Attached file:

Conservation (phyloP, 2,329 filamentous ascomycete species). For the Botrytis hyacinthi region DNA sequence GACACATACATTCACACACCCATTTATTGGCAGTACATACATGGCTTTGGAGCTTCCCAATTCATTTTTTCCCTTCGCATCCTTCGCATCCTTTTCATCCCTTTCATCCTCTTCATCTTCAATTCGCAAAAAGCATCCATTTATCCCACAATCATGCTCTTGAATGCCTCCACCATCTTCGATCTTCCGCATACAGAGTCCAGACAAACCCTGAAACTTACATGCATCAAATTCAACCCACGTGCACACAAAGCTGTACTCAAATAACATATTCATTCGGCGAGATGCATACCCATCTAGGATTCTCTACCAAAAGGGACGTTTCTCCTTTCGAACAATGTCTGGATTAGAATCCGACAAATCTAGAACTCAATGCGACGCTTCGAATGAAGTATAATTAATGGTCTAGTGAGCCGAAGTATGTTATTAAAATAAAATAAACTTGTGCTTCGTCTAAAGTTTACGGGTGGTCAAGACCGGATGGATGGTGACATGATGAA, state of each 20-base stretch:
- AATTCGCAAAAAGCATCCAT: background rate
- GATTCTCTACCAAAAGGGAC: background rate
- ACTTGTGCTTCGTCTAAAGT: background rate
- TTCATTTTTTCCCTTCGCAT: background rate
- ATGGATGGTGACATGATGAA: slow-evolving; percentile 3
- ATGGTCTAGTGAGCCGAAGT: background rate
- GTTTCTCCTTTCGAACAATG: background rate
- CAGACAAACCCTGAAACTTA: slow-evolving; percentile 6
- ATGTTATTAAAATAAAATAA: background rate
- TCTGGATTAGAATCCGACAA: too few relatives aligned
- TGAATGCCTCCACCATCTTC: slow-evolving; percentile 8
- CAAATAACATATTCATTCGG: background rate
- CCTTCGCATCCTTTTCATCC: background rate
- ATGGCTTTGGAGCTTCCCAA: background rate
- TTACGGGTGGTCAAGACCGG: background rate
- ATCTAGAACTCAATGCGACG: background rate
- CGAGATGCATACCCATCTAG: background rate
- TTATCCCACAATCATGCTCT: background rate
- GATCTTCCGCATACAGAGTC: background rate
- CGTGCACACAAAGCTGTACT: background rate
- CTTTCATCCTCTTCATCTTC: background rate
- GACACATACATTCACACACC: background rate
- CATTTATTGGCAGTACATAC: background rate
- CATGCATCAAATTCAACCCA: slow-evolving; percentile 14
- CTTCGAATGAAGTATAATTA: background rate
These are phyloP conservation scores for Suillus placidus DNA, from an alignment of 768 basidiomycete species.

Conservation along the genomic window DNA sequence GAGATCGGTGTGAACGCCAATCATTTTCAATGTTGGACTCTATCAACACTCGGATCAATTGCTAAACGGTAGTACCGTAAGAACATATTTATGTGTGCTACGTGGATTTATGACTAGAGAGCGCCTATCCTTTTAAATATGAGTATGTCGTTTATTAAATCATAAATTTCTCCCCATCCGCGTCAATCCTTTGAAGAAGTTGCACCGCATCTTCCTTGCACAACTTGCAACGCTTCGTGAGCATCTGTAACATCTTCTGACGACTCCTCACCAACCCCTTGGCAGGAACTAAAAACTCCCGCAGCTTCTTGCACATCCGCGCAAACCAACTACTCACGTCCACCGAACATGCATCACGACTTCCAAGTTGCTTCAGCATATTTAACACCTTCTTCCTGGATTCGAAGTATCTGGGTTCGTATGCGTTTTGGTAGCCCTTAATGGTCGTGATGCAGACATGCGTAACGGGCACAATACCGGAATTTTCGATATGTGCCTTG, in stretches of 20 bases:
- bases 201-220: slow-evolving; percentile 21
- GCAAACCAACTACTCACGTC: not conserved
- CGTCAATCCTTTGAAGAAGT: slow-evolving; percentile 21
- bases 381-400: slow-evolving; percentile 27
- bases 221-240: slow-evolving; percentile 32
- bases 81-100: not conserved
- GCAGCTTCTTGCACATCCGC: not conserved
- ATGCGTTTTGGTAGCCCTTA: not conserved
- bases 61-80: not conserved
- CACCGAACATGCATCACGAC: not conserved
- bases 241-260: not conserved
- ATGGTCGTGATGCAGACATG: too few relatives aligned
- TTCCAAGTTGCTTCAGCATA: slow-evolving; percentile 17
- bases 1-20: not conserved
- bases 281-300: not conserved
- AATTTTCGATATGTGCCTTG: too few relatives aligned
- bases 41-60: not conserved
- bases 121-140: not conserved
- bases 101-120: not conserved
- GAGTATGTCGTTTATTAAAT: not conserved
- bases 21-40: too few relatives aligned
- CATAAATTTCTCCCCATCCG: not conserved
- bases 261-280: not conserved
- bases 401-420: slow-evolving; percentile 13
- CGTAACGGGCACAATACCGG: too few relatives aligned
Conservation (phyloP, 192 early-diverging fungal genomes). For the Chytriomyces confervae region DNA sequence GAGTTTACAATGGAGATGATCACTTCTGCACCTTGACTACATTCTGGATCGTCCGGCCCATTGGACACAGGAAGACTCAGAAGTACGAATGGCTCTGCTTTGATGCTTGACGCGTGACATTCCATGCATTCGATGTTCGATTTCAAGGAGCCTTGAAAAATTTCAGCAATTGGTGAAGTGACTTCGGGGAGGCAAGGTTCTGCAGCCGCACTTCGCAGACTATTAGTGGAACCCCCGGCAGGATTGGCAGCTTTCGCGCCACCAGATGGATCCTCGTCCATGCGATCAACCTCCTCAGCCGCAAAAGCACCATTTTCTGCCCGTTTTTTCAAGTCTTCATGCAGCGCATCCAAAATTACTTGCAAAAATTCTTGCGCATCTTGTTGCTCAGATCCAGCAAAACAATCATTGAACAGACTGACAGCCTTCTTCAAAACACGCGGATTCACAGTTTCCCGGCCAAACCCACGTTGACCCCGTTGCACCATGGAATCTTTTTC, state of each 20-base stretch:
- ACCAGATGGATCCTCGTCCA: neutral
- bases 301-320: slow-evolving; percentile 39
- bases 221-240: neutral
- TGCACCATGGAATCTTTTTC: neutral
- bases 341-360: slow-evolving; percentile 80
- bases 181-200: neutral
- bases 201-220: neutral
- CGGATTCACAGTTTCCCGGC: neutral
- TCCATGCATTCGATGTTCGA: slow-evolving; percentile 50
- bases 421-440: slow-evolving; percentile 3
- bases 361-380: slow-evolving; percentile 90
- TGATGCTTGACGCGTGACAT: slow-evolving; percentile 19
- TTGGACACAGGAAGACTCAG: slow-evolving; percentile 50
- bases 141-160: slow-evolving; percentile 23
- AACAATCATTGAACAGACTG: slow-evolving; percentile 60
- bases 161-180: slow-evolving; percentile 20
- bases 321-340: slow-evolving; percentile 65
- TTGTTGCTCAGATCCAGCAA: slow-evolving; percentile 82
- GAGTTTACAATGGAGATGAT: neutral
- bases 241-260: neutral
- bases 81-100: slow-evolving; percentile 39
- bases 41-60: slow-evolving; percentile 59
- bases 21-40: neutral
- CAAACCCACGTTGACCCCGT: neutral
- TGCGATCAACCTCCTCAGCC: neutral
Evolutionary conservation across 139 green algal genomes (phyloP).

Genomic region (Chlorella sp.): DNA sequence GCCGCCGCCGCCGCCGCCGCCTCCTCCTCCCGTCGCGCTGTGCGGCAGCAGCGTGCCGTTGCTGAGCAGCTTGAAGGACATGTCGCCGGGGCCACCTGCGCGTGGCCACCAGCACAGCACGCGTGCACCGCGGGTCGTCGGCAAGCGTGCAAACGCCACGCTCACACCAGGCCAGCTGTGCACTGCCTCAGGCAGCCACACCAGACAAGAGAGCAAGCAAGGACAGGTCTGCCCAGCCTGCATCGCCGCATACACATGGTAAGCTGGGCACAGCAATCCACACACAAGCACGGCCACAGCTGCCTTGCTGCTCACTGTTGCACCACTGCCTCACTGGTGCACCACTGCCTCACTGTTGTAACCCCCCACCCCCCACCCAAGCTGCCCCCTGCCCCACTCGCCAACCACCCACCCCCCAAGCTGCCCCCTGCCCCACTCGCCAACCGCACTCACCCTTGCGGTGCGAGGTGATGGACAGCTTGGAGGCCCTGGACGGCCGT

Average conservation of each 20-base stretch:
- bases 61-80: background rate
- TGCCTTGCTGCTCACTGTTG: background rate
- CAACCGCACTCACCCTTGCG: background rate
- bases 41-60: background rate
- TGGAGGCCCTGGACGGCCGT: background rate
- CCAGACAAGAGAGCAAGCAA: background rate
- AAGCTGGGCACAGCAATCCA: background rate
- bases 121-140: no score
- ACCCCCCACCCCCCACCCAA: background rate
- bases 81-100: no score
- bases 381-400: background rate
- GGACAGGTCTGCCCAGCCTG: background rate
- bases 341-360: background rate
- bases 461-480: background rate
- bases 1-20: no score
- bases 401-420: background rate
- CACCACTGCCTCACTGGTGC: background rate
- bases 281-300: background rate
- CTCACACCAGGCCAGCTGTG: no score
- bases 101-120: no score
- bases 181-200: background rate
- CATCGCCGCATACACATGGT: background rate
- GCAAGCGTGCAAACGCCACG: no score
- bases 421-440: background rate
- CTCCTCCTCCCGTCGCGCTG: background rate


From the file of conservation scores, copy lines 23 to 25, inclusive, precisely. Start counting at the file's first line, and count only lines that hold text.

- GACACATACATTCACACACC: background rate
- CATTTATTGGCAGTACATAC: background rate
- CATGCATCAAATTCAACCCA: slow-evolving; percentile 14